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Gender Dysphoria in Minors

The subject of my research paper for the Capstone course centers around Gender Dysphoria (GD). While I plan to explore many angles of GD, I do not plan to tackle Gender Dysphoria in children in my paper. As such, I thought it would be interesting to briefly explore how GD has impacted children. Gender Dysphoria is defined as the distress caused by a discrepancy between a person's gender identity and the one assigned to them at birth.

When I was a child, the question of someone’s sexual identity was not even a question. You were either a male or a female. To be anything else was taboo and was something many individuals would hide for fear of backlash, loss of friendships and maybe even loss of family association. In fact, if you watch old movies, listen to old songs or think back to the dinner conversations with your family when you were a child, homosexuality was admonished religiously and was often joked about or used to insult someone. Many people suffered in silence because they did not feel that they could be their true selves. The terms Gender Dysphoria or Gender Identity were either never heard of or not widely known.

Thanks to the Gay Rights (or Gay Liberation) Movement, members of the LGBTQ community have gained rights and protection under anti-discrimination laws, the ability to marry someone of the same sex, and recognition as a community. While there certainly is still more work to do to give members of the LGBTQ community full rights and protections enjoyed by heterosexual individuals, significant progress has been made.

[1]Thousands of children today between the ages of 6 and 17 identify as a gender that differs from the gender they were assigned at birth. Between 2017 and 2021, almost 122,000 children ages 6 – 17 years of age were diagnosed with gender dysphoria. Many of these children have sought some form of gender affirming care, which consists of one or more of the following:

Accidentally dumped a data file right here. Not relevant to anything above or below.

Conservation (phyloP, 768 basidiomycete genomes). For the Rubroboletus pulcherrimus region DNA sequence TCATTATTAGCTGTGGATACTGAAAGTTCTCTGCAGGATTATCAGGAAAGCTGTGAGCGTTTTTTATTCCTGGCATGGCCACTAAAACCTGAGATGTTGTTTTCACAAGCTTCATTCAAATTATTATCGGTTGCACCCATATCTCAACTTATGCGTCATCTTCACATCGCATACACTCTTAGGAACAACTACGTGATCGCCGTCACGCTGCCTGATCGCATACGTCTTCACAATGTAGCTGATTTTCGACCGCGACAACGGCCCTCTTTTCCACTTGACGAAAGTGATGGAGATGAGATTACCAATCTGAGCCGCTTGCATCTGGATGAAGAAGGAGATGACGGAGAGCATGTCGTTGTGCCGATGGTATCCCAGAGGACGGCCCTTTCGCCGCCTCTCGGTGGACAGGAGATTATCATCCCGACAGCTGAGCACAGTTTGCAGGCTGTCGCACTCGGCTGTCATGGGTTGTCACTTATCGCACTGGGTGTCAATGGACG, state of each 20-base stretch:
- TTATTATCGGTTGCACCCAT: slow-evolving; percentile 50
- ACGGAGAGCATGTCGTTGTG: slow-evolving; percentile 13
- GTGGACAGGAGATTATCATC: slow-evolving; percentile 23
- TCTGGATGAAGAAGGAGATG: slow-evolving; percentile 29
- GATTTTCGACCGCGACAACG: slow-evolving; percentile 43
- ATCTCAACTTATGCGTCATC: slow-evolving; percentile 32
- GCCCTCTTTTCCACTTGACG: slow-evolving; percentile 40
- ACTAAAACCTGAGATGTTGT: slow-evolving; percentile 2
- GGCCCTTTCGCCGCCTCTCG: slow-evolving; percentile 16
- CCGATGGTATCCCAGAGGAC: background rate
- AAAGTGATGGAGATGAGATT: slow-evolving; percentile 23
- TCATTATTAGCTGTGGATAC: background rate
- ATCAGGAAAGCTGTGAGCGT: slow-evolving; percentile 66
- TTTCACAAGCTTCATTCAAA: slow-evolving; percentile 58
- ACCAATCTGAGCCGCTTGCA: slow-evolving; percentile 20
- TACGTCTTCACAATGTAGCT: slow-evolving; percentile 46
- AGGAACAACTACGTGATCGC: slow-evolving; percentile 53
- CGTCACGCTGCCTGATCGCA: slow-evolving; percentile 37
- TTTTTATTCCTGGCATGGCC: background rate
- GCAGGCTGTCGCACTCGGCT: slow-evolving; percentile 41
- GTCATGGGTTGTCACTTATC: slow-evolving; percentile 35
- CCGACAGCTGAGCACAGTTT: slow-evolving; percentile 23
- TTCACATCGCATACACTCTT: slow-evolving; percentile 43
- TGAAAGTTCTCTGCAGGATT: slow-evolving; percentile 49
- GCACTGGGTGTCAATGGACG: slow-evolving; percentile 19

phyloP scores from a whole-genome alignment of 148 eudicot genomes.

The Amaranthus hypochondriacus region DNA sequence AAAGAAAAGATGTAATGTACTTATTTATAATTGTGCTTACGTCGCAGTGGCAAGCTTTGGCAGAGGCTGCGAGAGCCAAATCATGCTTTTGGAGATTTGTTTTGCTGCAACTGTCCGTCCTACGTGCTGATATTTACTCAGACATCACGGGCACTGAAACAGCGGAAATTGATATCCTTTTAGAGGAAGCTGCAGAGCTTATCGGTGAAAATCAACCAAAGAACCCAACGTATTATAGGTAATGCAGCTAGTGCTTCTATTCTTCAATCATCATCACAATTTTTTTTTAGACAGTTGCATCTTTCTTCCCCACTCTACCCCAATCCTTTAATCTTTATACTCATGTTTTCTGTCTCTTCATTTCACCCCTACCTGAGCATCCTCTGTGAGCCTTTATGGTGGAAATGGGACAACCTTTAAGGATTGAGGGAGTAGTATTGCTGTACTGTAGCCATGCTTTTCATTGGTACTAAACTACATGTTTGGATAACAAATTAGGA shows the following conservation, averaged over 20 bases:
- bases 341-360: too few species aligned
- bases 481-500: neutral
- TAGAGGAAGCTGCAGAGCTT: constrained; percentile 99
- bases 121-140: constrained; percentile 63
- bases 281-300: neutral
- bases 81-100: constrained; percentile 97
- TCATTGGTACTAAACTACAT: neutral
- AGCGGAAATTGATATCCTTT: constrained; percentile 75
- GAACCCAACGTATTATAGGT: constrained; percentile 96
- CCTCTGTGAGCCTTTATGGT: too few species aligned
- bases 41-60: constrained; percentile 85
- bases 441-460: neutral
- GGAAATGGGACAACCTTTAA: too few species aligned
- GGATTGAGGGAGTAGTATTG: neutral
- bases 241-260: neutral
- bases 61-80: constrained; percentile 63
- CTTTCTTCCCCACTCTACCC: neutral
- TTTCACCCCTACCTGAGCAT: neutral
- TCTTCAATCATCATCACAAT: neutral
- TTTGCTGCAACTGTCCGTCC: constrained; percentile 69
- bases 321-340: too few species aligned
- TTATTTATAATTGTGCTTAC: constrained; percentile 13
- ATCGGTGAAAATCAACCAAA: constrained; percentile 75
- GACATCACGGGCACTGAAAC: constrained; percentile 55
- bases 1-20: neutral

- Social recognition through the use of preferred pronouns

- Medication such as hormone therapy

- Surgery

Social Recognition

Gendered pronouns include she, he, her, him, hers, his, herself and himself. People who experience gender dysphoria may ask others to use a pronoun to reference themselves as a way of identifying as the sex that was not assigned to them at birth.


Puberty blocking medication, known as GnRH, suppresses the release of the sex hormones testosterone and estrogen. Between 2017 and 2021, at least 4,780 adolescents who started on puberty blockers had a prior GD diagnosis. During this period, use of hormone therapy more than doubled. In total, approximately 14,730 minors started hormone treatment with a prior GD diagnosis. These hormones were either taken by injection, pills, patches or gels.


This is the most extreme treatment of gender affirming care and is uncommon in patients under the age of 18. Most children’s hospitals and clinics require individuals to be an adult to make the decision to have surgery. Nevertheless, between 2019 and 2021 there were 56 genital surgeries performed among patients between the ages of 13 and 17. Among teens, the “top surgery” was the removal of breasts. During this same period, at least 776 mastectomies were performed in the United States on patients in this age group.

As members of the LGBTQ community continue to fight to gain more rights and recognition, I expect that gender affirming care numbers for children between the ages of 6 to 17 will continue to increase exponentially.

M3 Assignment - Social Media Post © 2023 by Shalom Wilburn is licensed underCC BY 4.0

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